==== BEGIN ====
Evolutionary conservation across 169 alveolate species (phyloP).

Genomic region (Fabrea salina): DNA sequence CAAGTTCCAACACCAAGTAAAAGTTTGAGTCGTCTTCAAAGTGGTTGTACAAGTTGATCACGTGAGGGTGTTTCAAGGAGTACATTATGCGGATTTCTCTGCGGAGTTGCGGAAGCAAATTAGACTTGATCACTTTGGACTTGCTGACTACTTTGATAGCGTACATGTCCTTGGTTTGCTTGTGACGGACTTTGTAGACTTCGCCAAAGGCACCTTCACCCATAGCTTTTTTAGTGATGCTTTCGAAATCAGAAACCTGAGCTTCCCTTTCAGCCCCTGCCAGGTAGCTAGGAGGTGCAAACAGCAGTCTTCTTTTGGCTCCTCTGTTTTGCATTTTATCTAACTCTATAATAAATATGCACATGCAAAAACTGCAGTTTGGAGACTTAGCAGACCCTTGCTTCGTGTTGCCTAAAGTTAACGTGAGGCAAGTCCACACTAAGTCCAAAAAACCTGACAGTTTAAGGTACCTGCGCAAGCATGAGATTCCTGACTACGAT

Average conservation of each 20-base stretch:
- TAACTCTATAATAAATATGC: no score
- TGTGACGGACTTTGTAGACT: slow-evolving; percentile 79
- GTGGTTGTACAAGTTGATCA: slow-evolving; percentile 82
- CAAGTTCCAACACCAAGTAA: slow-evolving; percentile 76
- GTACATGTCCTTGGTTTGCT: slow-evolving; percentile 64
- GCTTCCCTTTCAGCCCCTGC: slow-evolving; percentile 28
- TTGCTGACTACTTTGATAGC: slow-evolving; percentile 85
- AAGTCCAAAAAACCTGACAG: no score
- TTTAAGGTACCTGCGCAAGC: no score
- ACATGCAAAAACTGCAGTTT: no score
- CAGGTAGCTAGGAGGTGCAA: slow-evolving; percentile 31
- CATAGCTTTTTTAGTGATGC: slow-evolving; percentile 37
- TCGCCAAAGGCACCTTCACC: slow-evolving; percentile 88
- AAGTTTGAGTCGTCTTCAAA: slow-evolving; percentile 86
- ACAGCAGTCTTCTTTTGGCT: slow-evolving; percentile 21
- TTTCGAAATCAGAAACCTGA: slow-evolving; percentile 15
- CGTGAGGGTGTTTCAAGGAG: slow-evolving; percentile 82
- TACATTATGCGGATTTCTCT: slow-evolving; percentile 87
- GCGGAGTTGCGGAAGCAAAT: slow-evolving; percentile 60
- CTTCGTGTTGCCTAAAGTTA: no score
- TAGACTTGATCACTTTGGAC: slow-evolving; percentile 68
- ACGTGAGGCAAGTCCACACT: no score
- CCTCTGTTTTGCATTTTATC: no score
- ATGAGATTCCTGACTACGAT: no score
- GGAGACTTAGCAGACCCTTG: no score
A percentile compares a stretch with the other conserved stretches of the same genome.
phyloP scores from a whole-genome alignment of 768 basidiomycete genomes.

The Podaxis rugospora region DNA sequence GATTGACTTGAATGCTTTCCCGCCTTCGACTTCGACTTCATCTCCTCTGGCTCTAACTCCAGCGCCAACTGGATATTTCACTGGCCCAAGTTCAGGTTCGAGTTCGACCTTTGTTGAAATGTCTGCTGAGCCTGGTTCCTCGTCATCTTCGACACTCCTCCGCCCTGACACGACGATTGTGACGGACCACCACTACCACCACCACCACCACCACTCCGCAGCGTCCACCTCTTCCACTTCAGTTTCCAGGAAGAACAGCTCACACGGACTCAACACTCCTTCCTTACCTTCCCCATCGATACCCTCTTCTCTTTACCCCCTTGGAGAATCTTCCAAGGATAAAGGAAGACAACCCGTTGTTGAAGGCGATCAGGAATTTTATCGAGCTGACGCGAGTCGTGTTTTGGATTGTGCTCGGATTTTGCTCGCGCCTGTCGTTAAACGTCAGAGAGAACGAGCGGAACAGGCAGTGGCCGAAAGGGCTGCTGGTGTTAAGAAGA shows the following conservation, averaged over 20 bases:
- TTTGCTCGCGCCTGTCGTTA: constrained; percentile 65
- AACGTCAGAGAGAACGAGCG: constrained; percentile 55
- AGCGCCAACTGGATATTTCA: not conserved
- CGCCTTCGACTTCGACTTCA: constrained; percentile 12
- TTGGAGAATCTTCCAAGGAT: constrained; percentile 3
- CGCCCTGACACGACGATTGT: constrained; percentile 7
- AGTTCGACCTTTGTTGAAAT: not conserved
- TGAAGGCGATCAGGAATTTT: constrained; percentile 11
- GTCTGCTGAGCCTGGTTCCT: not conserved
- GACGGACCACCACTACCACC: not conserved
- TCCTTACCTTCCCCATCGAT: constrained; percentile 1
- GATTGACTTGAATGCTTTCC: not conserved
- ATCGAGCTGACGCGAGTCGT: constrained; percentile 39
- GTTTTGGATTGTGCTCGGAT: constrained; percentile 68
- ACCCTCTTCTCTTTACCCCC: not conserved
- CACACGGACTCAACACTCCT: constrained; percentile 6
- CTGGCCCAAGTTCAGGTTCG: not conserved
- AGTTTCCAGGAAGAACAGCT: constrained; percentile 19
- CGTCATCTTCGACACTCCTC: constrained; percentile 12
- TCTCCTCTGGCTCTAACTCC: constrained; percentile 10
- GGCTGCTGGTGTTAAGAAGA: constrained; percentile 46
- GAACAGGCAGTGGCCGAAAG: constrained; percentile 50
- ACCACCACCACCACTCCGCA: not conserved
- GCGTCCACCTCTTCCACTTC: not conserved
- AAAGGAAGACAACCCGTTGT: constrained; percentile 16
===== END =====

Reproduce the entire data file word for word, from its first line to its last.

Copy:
Evolutionary conservation across 169 alveolate species (phyloP).

Genomic region (Fabrea salina): DNA sequence CAAGTTCCAACACCAAGTAAAAGTTTGAGTCGTCTTCAAAGTGGTTGTACAAGTTGATCACGTGAGGGTGTTTCAAGGAGTACATTATGCGGATTTCTCTGCGGAGTTGCGGAAGCAAATTAGACTTGATCACTTTGGACTTGCTGACTACTTTGATAGCGTACATGTCCTTGGTTTGCTTGTGACGGACTTTGTAGACTTCGCCAAAGGCACCTTCACCCATAGCTTTTTTAGTGATGCTTTCGAAATCAGAAACCTGAGCTTCCCTTTCAGCCCCTGCCAGGTAGCTAGGAGGTGCAAACAGCAGTCTTCTTTTGGCTCCTCTGTTTTGCATTTTATCTAACTCTATAATAAATATGCACATGCAAAAACTGCAGTTTGGAGACTTAGCAGACCCTTGCTTCGTGTTGCCTAAAGTTAACGTGAGGCAAGTCCACACTAAGTCCAAAAAACCTGACAGTTTAAGGTACCTGCGCAAGCATGAGATTCCTGACTACGAT

Average conservation of each 20-base stretch:
- TAACTCTATAATAAATATGC: no score
- TGTGACGGACTTTGTAGACT: slow-evolving; percentile 79
- GTGGTTGTACAAGTTGATCA: slow-evolving; percentile 82
- CAAGTTCCAACACCAAGTAA: slow-evolving; percentile 76
- GTACATGTCCTTGGTTTGCT: slow-evolving; percentile 64
- GCTTCCCTTTCAGCCCCTGC: slow-evolving; percentile 28
- TTGCTGACTACTTTGATAGC: slow-evolving; percentile 85
- AAGTCCAAAAAACCTGACAG: no score
- TTTAAGGTACCTGCGCAAGC: no score
- ACATGCAAAAACTGCAGTTT: no score
- CAGGTAGCTAGGAGGTGCAA: slow-evolving; percentile 31
- CATAGCTTTTTTAGTGATGC: slow-evolving; percentile 37
- TCGCCAAAGGCACCTTCACC: slow-evolving; percentile 88
- AAGTTTGAGTCGTCTTCAAA: slow-evolving; percentile 86
- ACAGCAGTCTTCTTTTGGCT: slow-evolving; percentile 21
- TTTCGAAATCAGAAACCTGA: slow-evolving; percentile 15
- CGTGAGGGTGTTTCAAGGAG: slow-evolving; percentile 82
- TACATTATGCGGATTTCTCT: slow-evolving; percentile 87
- GCGGAGTTGCGGAAGCAAAT: slow-evolving; percentile 60
- CTTCGTGTTGCCTAAAGTTA: no score
- TAGACTTGATCACTTTGGAC: slow-evolving; percentile 68
- ACGTGAGGCAAGTCCACACT: no score
- CCTCTGTTTTGCATTTTATC: no score
- ATGAGATTCCTGACTACGAT: no score
- GGAGACTTAGCAGACCCTTG: no score
A percentile compares a stretch with the other conserved stretches of the same genome.
phyloP scores from a whole-genome alignment of 768 basidiomycete genomes.

The Podaxis rugospora region DNA sequence GATTGACTTGAATGCTTTCCCGCCTTCGACTTCGACTTCATCTCCTCTGGCTCTAACTCCAGCGCCAACTGGATATTTCACTGGCCCAAGTTCAGGTTCGAGTTCGACCTTTGTTGAAATGTCTGCTGAGCCTGGTTCCTCGTCATCTTCGACACTCCTCCGCCCTGACACGACGATTGTGACGGACCACCACTACCACCACCACCACCACCACTCCGCAGCGTCCACCTCTTCCACTTCAGTTTCCAGGAAGAACAGCTCACACGGACTCAACACTCCTTCCTTACCTTCCCCATCGATACCCTCTTCTCTTTACCCCCTTGGAGAATCTTCCAAGGATAAAGGAAGACAACCCGTTGTTGAAGGCGATCAGGAATTTTATCGAGCTGACGCGAGTCGTGTTTTGGATTGTGCTCGGATTTTGCTCGCGCCTGTCGTTAAACGTCAGAGAGAACGAGCGGAACAGGCAGTGGCCGAAAGGGCTGCTGGTGTTAAGAAGA shows the following conservation, averaged over 20 bases:
- TTTGCTCGCGCCTGTCGTTA: constrained; percentile 65
- AACGTCAGAGAGAACGAGCG: constrained; percentile 55
- AGCGCCAACTGGATATTTCA: not conserved
- CGCCTTCGACTTCGACTTCA: constrained; percentile 12
- TTGGAGAATCTTCCAAGGAT: constrained; percentile 3
- CGCCCTGACACGACGATTGT: constrained; percentile 7
- AGTTCGACCTTTGTTGAAAT: not conserved
- TGAAGGCGATCAGGAATTTT: constrained; percentile 11
- GTCTGCTGAGCCTGGTTCCT: not conserved
- GACGGACCACCACTACCACC: not conserved
- TCCTTACCTTCCCCATCGAT: constrained; percentile 1
- GATTGACTTGAATGCTTTCC: not conserved
- ATCGAGCTGACGCGAGTCGT: constrained; percentile 39
- GTTTTGGATTGTGCTCGGAT: constrained; percentile 68
- ACCCTCTTCTCTTTACCCCC: not conserved
- CACACGGACTCAACACTCCT: constrained; percentile 6
- CTGGCCCAAGTTCAGGTTCG: not conserved
- AGTTTCCAGGAAGAACAGCT: constrained; percentile 19
- CGTCATCTTCGACACTCCTC: constrained; percentile 12
- TCTCCTCTGGCTCTAACTCC: constrained; percentile 10
- GGCTGCTGGTGTTAAGAAGA: constrained; percentile 46
- GAACAGGCAGTGGCCGAAAG: constrained; percentile 50
- ACCACCACCACCACTCCGCA: not conserved
- GCGTCCACCTCTTCCACTTC: not conserved
- AAAGGAAGACAACCCGTTGT: constrained; percentile 16